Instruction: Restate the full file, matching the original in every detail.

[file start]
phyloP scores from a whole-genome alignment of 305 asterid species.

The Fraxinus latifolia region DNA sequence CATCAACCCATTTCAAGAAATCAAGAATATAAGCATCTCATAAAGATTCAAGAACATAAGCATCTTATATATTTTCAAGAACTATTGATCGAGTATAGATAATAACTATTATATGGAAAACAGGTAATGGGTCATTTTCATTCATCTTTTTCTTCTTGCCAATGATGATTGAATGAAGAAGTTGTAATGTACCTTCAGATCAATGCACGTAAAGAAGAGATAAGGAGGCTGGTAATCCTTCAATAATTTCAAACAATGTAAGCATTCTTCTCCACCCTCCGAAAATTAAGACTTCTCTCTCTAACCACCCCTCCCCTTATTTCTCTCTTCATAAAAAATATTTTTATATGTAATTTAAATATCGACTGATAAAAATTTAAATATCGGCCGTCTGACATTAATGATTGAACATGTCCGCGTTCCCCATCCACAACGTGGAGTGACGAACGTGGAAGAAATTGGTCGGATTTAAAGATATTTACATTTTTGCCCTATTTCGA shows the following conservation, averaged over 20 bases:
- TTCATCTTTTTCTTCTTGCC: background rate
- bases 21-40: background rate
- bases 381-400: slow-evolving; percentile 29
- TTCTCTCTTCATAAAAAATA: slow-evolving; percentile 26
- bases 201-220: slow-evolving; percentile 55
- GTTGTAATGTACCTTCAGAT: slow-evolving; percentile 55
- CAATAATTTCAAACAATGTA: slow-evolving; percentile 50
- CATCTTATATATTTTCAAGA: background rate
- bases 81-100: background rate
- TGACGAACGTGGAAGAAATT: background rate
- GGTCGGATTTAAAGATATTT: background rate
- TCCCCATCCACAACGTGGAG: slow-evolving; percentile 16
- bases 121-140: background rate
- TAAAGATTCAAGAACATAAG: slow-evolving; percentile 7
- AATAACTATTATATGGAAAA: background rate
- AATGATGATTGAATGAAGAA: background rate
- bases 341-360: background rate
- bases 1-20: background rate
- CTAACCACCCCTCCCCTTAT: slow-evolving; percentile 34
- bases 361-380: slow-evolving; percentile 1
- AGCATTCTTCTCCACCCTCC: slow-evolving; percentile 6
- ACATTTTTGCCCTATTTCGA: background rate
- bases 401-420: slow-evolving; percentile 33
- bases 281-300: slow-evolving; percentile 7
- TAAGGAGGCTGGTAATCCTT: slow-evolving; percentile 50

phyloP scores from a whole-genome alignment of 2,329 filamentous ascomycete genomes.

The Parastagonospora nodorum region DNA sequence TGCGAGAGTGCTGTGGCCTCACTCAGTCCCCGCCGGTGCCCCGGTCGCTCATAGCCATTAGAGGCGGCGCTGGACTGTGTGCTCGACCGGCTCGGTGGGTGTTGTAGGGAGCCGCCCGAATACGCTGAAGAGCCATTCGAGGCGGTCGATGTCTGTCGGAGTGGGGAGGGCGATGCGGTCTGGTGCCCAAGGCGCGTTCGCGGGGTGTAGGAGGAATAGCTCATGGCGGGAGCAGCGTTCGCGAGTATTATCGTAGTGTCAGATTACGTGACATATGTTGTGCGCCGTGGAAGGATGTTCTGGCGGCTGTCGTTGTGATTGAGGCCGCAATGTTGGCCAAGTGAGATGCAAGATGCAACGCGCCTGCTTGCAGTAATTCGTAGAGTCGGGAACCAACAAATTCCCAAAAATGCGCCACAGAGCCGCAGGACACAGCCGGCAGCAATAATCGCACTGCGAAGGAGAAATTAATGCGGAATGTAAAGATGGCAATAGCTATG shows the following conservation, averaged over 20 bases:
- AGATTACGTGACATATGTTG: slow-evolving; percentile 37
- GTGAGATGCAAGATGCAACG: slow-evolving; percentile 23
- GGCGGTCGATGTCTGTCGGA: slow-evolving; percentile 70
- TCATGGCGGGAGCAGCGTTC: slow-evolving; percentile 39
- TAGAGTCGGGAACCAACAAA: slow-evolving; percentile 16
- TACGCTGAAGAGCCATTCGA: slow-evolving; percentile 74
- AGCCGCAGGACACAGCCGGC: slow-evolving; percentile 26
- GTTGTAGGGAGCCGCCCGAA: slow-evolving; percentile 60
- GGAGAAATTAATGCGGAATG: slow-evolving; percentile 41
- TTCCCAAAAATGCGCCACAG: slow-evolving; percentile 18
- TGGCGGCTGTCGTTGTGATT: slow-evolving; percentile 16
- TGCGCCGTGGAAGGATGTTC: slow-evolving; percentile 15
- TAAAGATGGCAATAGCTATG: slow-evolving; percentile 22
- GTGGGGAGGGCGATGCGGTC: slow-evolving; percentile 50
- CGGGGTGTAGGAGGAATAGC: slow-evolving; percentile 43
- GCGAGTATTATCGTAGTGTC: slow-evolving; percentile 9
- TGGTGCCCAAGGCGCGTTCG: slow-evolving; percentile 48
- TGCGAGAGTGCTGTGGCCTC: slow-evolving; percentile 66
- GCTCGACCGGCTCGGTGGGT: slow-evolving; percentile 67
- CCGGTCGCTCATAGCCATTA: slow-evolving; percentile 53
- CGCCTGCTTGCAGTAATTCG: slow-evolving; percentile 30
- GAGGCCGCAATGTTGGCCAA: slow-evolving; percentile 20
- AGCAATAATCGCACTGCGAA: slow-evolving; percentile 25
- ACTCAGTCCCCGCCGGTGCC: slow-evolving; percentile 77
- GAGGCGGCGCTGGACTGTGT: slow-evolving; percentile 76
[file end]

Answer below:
phyloP scores from a whole-genome alignment of 305 asterid species.

The Fraxinus latifolia region DNA sequence CATCAACCCATTTCAAGAAATCAAGAATATAAGCATCTCATAAAGATTCAAGAACATAAGCATCTTATATATTTTCAAGAACTATTGATCGAGTATAGATAATAACTATTATATGGAAAACAGGTAATGGGTCATTTTCATTCATCTTTTTCTTCTTGCCAATGATGATTGAATGAAGAAGTTGTAATGTACCTTCAGATCAATGCACGTAAAGAAGAGATAAGGAGGCTGGTAATCCTTCAATAATTTCAAACAATGTAAGCATTCTTCTCCACCCTCCGAAAATTAAGACTTCTCTCTCTAACCACCCCTCCCCTTATTTCTCTCTTCATAAAAAATATTTTTATATGTAATTTAAATATCGACTGATAAAAATTTAAATATCGGCCGTCTGACATTAATGATTGAACATGTCCGCGTTCCCCATCCACAACGTGGAGTGACGAACGTGGAAGAAATTGGTCGGATTTAAAGATATTTACATTTTTGCCCTATTTCGA shows the following conservation, averaged over 20 bases:
- TTCATCTTTTTCTTCTTGCC: background rate
- bases 21-40: background rate
- bases 381-400: slow-evolving; percentile 29
- TTCTCTCTTCATAAAAAATA: slow-evolving; percentile 26
- bases 201-220: slow-evolving; percentile 55
- GTTGTAATGTACCTTCAGAT: slow-evolving; percentile 55
- CAATAATTTCAAACAATGTA: slow-evolving; percentile 50
- CATCTTATATATTTTCAAGA: background rate
- bases 81-100: background rate
- TGACGAACGTGGAAGAAATT: background rate
- GGTCGGATTTAAAGATATTT: background rate
- TCCCCATCCACAACGTGGAG: slow-evolving; percentile 16
- bases 121-140: background rate
- TAAAGATTCAAGAACATAAG: slow-evolving; percentile 7
- AATAACTATTATATGGAAAA: background rate
- AATGATGATTGAATGAAGAA: background rate
- bases 341-360: background rate
- bases 1-20: background rate
- CTAACCACCCCTCCCCTTAT: slow-evolving; percentile 34
- bases 361-380: slow-evolving; percentile 1
- AGCATTCTTCTCCACCCTCC: slow-evolving; percentile 6
- ACATTTTTGCCCTATTTCGA: background rate
- bases 401-420: slow-evolving; percentile 33
- bases 281-300: slow-evolving; percentile 7
- TAAGGAGGCTGGTAATCCTT: slow-evolving; percentile 50

phyloP scores from a whole-genome alignment of 2,329 filamentous ascomycete genomes.

The Parastagonospora nodorum region DNA sequence TGCGAGAGTGCTGTGGCCTCACTCAGTCCCCGCCGGTGCCCCGGTCGCTCATAGCCATTAGAGGCGGCGCTGGACTGTGTGCTCGACCGGCTCGGTGGGTGTTGTAGGGAGCCGCCCGAATACGCTGAAGAGCCATTCGAGGCGGTCGATGTCTGTCGGAGTGGGGAGGGCGATGCGGTCTGGTGCCCAAGGCGCGTTCGCGGGGTGTAGGAGGAATAGCTCATGGCGGGAGCAGCGTTCGCGAGTATTATCGTAGTGTCAGATTACGTGACATATGTTGTGCGCCGTGGAAGGATGTTCTGGCGGCTGTCGTTGTGATTGAGGCCGCAATGTTGGCCAAGTGAGATGCAAGATGCAACGCGCCTGCTTGCAGTAATTCGTAGAGTCGGGAACCAACAAATTCCCAAAAATGCGCCACAGAGCCGCAGGACACAGCCGGCAGCAATAATCGCACTGCGAAGGAGAAATTAATGCGGAATGTAAAGATGGCAATAGCTATG shows the following conservation, averaged over 20 bases:
- AGATTACGTGACATATGTTG: slow-evolving; percentile 37
- GTGAGATGCAAGATGCAACG: slow-evolving; percentile 23
- GGCGGTCGATGTCTGTCGGA: slow-evolving; percentile 70
- TCATGGCGGGAGCAGCGTTC: slow-evolving; percentile 39
- TAGAGTCGGGAACCAACAAA: slow-evolving; percentile 16
- TACGCTGAAGAGCCATTCGA: slow-evolving; percentile 74
- AGCCGCAGGACACAGCCGGC: slow-evolving; percentile 26
- GTTGTAGGGAGCCGCCCGAA: slow-evolving; percentile 60
- GGAGAAATTAATGCGGAATG: slow-evolving; percentile 41
- TTCCCAAAAATGCGCCACAG: slow-evolving; percentile 18
- TGGCGGCTGTCGTTGTGATT: slow-evolving; percentile 16
- TGCGCCGTGGAAGGATGTTC: slow-evolving; percentile 15
- TAAAGATGGCAATAGCTATG: slow-evolving; percentile 22
- GTGGGGAGGGCGATGCGGTC: slow-evolving; percentile 50
- CGGGGTGTAGGAGGAATAGC: slow-evolving; percentile 43
- GCGAGTATTATCGTAGTGTC: slow-evolving; percentile 9
- TGGTGCCCAAGGCGCGTTCG: slow-evolving; percentile 48
- TGCGAGAGTGCTGTGGCCTC: slow-evolving; percentile 66
- GCTCGACCGGCTCGGTGGGT: slow-evolving; percentile 67
- CCGGTCGCTCATAGCCATTA: slow-evolving; percentile 53
- CGCCTGCTTGCAGTAATTCG: slow-evolving; percentile 30
- GAGGCCGCAATGTTGGCCAA: slow-evolving; percentile 20
- AGCAATAATCGCACTGCGAA: slow-evolving; percentile 25
- ACTCAGTCCCCGCCGGTGCC: slow-evolving; percentile 77
- GAGGCGGCGCTGGACTGTGT: slow-evolving; percentile 76